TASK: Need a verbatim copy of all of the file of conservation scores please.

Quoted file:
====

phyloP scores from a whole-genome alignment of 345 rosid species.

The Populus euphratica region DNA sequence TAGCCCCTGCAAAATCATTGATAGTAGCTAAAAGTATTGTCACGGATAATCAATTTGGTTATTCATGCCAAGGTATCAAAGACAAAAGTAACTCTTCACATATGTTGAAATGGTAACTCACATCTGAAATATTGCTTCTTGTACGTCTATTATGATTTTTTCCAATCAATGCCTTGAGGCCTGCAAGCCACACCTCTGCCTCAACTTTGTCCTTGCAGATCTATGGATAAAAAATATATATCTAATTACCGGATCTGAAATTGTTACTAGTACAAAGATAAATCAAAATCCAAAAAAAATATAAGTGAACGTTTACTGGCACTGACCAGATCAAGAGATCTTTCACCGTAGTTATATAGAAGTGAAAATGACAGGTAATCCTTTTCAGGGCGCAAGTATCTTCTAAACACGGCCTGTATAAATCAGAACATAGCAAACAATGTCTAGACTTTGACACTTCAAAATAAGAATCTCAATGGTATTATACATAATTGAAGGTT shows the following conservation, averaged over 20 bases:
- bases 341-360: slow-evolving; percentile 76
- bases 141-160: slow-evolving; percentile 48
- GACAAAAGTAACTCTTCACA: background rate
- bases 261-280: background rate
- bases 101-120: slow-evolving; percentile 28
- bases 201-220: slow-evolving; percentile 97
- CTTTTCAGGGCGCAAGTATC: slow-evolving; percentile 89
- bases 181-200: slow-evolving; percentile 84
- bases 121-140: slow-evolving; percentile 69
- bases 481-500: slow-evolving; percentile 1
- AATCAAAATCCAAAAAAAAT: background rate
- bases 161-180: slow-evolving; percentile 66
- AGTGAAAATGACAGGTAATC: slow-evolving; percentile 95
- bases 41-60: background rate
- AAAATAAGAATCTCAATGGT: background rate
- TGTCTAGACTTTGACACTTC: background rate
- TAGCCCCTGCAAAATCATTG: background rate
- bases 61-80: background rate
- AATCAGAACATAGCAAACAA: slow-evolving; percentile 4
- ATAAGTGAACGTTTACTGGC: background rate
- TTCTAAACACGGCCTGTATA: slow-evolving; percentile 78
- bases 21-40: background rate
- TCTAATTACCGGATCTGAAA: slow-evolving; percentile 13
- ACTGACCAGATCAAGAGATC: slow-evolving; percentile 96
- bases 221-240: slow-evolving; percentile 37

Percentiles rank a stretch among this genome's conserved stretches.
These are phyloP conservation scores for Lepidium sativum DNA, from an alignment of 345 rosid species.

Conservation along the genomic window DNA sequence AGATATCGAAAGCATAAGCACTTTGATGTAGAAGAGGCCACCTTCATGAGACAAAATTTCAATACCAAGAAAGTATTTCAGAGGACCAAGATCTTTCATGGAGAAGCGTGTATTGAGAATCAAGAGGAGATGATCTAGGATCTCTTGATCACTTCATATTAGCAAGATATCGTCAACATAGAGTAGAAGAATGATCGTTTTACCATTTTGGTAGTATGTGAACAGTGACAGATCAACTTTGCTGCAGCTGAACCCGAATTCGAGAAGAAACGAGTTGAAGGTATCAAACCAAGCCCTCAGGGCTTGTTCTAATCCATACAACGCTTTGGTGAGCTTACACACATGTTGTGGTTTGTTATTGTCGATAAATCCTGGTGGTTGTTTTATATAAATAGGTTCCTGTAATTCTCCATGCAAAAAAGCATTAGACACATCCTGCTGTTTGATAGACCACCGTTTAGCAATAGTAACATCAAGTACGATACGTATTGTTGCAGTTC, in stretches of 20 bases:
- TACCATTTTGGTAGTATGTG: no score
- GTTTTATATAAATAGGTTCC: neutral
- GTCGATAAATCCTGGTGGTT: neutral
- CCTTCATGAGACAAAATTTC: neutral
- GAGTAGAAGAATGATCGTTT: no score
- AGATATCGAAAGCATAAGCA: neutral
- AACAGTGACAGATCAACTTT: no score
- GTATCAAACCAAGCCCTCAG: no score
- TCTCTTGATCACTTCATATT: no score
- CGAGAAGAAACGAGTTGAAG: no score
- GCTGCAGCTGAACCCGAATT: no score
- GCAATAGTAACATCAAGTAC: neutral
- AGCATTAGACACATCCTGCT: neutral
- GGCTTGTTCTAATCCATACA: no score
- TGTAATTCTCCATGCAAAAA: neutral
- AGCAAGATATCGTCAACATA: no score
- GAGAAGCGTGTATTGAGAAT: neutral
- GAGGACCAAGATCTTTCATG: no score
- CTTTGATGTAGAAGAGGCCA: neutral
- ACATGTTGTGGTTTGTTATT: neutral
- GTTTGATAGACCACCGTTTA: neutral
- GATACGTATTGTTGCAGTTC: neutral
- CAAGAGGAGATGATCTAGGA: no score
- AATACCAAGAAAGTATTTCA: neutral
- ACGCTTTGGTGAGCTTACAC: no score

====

phyloP scores from a whole-genome alignment of 345 rosid species.

The Populus euphratica region DNA sequence TAGCCCCTGCAAAATCATTGATAGTAGCTAAAAGTATTGTCACGGATAATCAATTTGGTTATTCATGCCAAGGTATCAAAGACAAAAGTAACTCTTCACATATGTTGAAATGGTAACTCACATCTGAAATATTGCTTCTTGTACGTCTATTATGATTTTTTCCAATCAATGCCTTGAGGCCTGCAAGCCACACCTCTGCCTCAACTTTGTCCTTGCAGATCTATGGATAAAAAATATATATCTAATTACCGGATCTGAAATTGTTACTAGTACAAAGATAAATCAAAATCCAAAAAAAATATAAGTGAACGTTTACTGGCACTGACCAGATCAAGAGATCTTTCACCGTAGTTATATAGAAGTGAAAATGACAGGTAATCCTTTTCAGGGCGCAAGTATCTTCTAAACACGGCCTGTATAAATCAGAACATAGCAAACAATGTCTAGACTTTGACACTTCAAAATAAGAATCTCAATGGTATTATACATAATTGAAGGTT shows the following conservation, averaged over 20 bases:
- bases 341-360: slow-evolving; percentile 76
- bases 141-160: slow-evolving; percentile 48
- GACAAAAGTAACTCTTCACA: background rate
- bases 261-280: background rate
- bases 101-120: slow-evolving; percentile 28
- bases 201-220: slow-evolving; percentile 97
- CTTTTCAGGGCGCAAGTATC: slow-evolving; percentile 89
- bases 181-200: slow-evolving; percentile 84
- bases 121-140: slow-evolving; percentile 69
- bases 481-500: slow-evolving; percentile 1
- AATCAAAATCCAAAAAAAAT: background rate
- bases 161-180: slow-evolving; percentile 66
- AGTGAAAATGACAGGTAATC: slow-evolving; percentile 95
- bases 41-60: background rate
- AAAATAAGAATCTCAATGGT: background rate
- TGTCTAGACTTTGACACTTC: background rate
- TAGCCCCTGCAAAATCATTG: background rate
- bases 61-80: background rate
- AATCAGAACATAGCAAACAA: slow-evolving; percentile 4
- ATAAGTGAACGTTTACTGGC: background rate
- TTCTAAACACGGCCTGTATA: slow-evolving; percentile 78
- bases 21-40: background rate
- TCTAATTACCGGATCTGAAA: slow-evolving; percentile 13
- ACTGACCAGATCAAGAGATC: slow-evolving; percentile 96
- bases 221-240: slow-evolving; percentile 37

Percentiles rank a stretch among this genome's conserved stretches.
These are phyloP conservation scores for Lepidium sativum DNA, from an alignment of 345 rosid species.

Conservation along the genomic window DNA sequence AGATATCGAAAGCATAAGCACTTTGATGTAGAAGAGGCCACCTTCATGAGACAAAATTTCAATACCAAGAAAGTATTTCAGAGGACCAAGATCTTTCATGGAGAAGCGTGTATTGAGAATCAAGAGGAGATGATCTAGGATCTCTTGATCACTTCATATTAGCAAGATATCGTCAACATAGAGTAGAAGAATGATCGTTTTACCATTTTGGTAGTATGTGAACAGTGACAGATCAACTTTGCTGCAGCTGAACCCGAATTCGAGAAGAAACGAGTTGAAGGTATCAAACCAAGCCCTCAGGGCTTGTTCTAATCCATACAACGCTTTGGTGAGCTTACACACATGTTGTGGTTTGTTATTGTCGATAAATCCTGGTGGTTGTTTTATATAAATAGGTTCCTGTAATTCTCCATGCAAAAAAGCATTAGACACATCCTGCTGTTTGATAGACCACCGTTTAGCAATAGTAACATCAAGTACGATACGTATTGTTGCAGTTC, in stretches of 20 bases:
- TACCATTTTGGTAGTATGTG: no score
- GTTTTATATAAATAGGTTCC: neutral
- GTCGATAAATCCTGGTGGTT: neutral
- CCTTCATGAGACAAAATTTC: neutral
- GAGTAGAAGAATGATCGTTT: no score
- AGATATCGAAAGCATAAGCA: neutral
- AACAGTGACAGATCAACTTT: no score
- GTATCAAACCAAGCCCTCAG: no score
- TCTCTTGATCACTTCATATT: no score
- CGAGAAGAAACGAGTTGAAG: no score
- GCTGCAGCTGAACCCGAATT: no score
- GCAATAGTAACATCAAGTAC: neutral
- AGCATTAGACACATCCTGCT: neutral
- GGCTTGTTCTAATCCATACA: no score
- TGTAATTCTCCATGCAAAAA: neutral
- AGCAAGATATCGTCAACATA: no score
- GAGAAGCGTGTATTGAGAAT: neutral
- GAGGACCAAGATCTTTCATG: no score
- CTTTGATGTAGAAGAGGCCA: neutral
- ACATGTTGTGGTTTGTTATT: neutral
- GTTTGATAGACCACCGTTTA: neutral
- GATACGTATTGTTGCAGTTC: neutral
- CAAGAGGAGATGATCTAGGA: no score
- AATACCAAGAAAGTATTTCA: neutral
- ACGCTTTGGTGAGCTTACAC: no score